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Does Lossless Make a Real Difference?

post #1 of 38
Thread Starter 
When talking lossless sound, so many people seem to comment more about whether their receiver "lights up" rather than any vast improvements in sound quality. Is it just me or based on these comments does it sound like there might not be a perceptible difference between the older formats and the new "lossless" ones???

For those who think it does: would it be more comparable to SD -> HD (big difference, very noticeable) or 1080p -> 1080i (depends on who you ask).

I trying to decide whther it will be worth a $1000 upgrade when I'm actually pretty happy with the one I have.

Thanks.
post #2 of 38
Lossless audio has greater clarity, greater dynamic rangeIt's as good as it gets really. When I heard lossless audio for the first time, it was like listening to Dolby digital for the first time after years of listening to pro logic

Is it worth the upgrade? Yes, but the real question is should you upgrade? If your receiver has multi channel analog inputs, you can buy a player with a built in decoder and enjoy lossless audio without having to upgrade.

Jeff-
post #3 of 38
It is somewhat subjective but I think audio is very important and the lossless formats are very relevant for me. I have people who come over and say "wow" when listening and others say "heh" but for me, it is a critical component of buying and enjoying a movie. There are a lot more to soundtracks than booms and explosions and a well recorded and encoded disc demonstrates this.
post #4 of 38
Would I pay 1k to upgrade? Not in million years. But if you have a mid range to top line audio setup, and want the absolute best, it might be worth it to you.

Will you notice a big difference? Well, many people don't notice a difference SD and HD. I'd be willing to bet many more people wouldn't notice the difference between lossy and lossless. You just have to ask yourself how much audio is important to you? If it is very important then, go ahead and upgrade. For me, I can't justify it.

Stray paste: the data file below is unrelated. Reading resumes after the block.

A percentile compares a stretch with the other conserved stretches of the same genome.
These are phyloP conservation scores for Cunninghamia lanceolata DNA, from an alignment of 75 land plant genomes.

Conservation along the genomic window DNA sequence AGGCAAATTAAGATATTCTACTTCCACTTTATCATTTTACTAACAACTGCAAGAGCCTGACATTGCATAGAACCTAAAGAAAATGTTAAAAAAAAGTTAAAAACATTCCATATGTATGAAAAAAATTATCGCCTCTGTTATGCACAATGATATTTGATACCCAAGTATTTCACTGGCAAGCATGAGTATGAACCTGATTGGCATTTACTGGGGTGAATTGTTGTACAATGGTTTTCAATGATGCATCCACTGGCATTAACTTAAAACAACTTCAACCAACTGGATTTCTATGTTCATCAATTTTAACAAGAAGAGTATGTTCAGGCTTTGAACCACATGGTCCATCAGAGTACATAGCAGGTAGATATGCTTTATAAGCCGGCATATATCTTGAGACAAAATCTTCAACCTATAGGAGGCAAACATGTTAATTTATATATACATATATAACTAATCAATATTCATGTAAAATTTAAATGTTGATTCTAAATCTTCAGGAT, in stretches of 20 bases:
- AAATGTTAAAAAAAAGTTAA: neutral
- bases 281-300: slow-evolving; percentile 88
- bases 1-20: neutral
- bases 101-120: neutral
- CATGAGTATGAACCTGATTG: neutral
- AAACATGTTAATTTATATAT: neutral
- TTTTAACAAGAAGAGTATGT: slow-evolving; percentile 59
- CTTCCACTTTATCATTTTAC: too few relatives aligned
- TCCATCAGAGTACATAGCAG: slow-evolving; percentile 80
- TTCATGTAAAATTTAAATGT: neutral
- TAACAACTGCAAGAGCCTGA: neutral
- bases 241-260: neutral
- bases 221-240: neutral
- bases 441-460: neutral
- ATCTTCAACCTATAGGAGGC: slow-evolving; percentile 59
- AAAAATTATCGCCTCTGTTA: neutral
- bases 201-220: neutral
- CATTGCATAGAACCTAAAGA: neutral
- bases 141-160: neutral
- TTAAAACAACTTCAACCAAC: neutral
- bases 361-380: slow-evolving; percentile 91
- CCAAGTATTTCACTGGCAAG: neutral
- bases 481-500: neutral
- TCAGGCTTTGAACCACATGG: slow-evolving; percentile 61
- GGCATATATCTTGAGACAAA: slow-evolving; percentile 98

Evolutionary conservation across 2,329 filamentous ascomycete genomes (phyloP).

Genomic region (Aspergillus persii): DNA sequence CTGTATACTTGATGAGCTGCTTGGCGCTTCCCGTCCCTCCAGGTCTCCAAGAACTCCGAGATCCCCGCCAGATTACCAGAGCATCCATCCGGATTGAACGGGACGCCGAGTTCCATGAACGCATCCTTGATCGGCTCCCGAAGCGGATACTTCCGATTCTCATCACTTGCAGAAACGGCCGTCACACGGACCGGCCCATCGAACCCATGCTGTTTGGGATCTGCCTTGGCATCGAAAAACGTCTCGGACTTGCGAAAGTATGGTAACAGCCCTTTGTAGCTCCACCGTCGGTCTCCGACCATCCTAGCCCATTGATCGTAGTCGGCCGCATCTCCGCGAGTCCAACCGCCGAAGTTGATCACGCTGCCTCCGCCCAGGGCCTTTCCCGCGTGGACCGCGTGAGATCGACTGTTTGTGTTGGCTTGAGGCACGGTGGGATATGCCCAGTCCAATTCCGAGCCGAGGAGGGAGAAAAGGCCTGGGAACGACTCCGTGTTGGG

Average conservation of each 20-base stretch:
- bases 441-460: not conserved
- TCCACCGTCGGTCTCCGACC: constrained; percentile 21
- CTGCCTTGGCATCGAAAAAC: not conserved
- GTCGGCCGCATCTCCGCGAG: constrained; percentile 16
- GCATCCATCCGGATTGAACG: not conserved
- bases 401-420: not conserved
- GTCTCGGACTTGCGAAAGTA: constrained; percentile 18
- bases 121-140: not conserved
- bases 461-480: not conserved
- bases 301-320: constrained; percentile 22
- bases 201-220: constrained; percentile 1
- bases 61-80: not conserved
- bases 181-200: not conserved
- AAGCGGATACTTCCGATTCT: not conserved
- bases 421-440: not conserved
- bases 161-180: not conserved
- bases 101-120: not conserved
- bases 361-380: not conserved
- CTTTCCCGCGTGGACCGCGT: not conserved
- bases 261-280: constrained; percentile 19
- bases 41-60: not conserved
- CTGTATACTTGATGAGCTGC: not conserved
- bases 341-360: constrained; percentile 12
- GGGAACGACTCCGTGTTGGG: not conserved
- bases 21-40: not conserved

post #5 of 38
I think this is an inquiry best answered by experiencing the difference. I am by no means an audiophile, but wow, I was literally speechless when I first heard DolbyTrueHD after upgrading from Dolby Digital.
post #6 of 38
The sound quality of hddvd and bluray even in their lossy codecs are very good, so the lossless tracks may not sound like a night and day difference to most people.

I have an A1 and a Yamaha receiver with 6 channel analog inputs, and a Definitive Technology Procinema80 set. Not high end by any stretch of the imagination, but decent. On my setup, comparing the lossy to lossless tracks, I had a very difficult time telling them apart. They both sounded so good, I can't complain.

I think the setup of your listening environment would have a huge impact as well. If you have a dedicated home theater I would image the difference would be more noticable.

Edit: One way you could get a little preview of lossless audio is to send out uncompressed 2 channel audio through optical out. It could give you an idea of the clarity of uncompressed audio, but would be lacking in the full surround effect. Of course your receiver could do prologic, but still it won't be exactly the same as a 5.1 lossless track.
post #7 of 38
There's no inherent improvement in dynamic range or tangible resolution that can be attributed solely to the nature of lossless compression versus lossy compression. Audio is all about perception, and for many the perception of lossy audio (such as Dolby Digital Plus and DTS-HD HR) is identical, or very nearly identical, to that of lossless or uncompressed audio. Like most audio debates there's an awful lot of rhetoric and hyperbole about how much 'better' lossless is but in my experience it is small at best if present. As always, the quality of the audio relies more on the quality of the source than the compression system used (for example, I would prefer a lossy 24-bit Dolby Digital Plus recording of a 24-bit soundtrack than a lossless 16-bit TrueHD version of that same 24-bit soundtrack).

I think preferences for lossless are more a matter of peace of mind; knowing that any loss of fidelity, whether detectable or not, can be avoided. I usually take statements that lossless is automatically superior with a grain of salt, having seen first-hand how often those that claim to be able to detect a 'huge' difference fail double-blind tests.
post #8 of 38
on my Ascend 340 C/L/R's and BIC H-100 sub mated with a crappy kenwood receiver, the difference between DolbyDigital and DolbyTrueHD, DTS and DTS-HD MA core is night and day.
post #9 of 38
Quote:
CKELLY33...I trying to decide whther it will be worth a $1000 upgrade when I'm actually pretty happy with the one I have.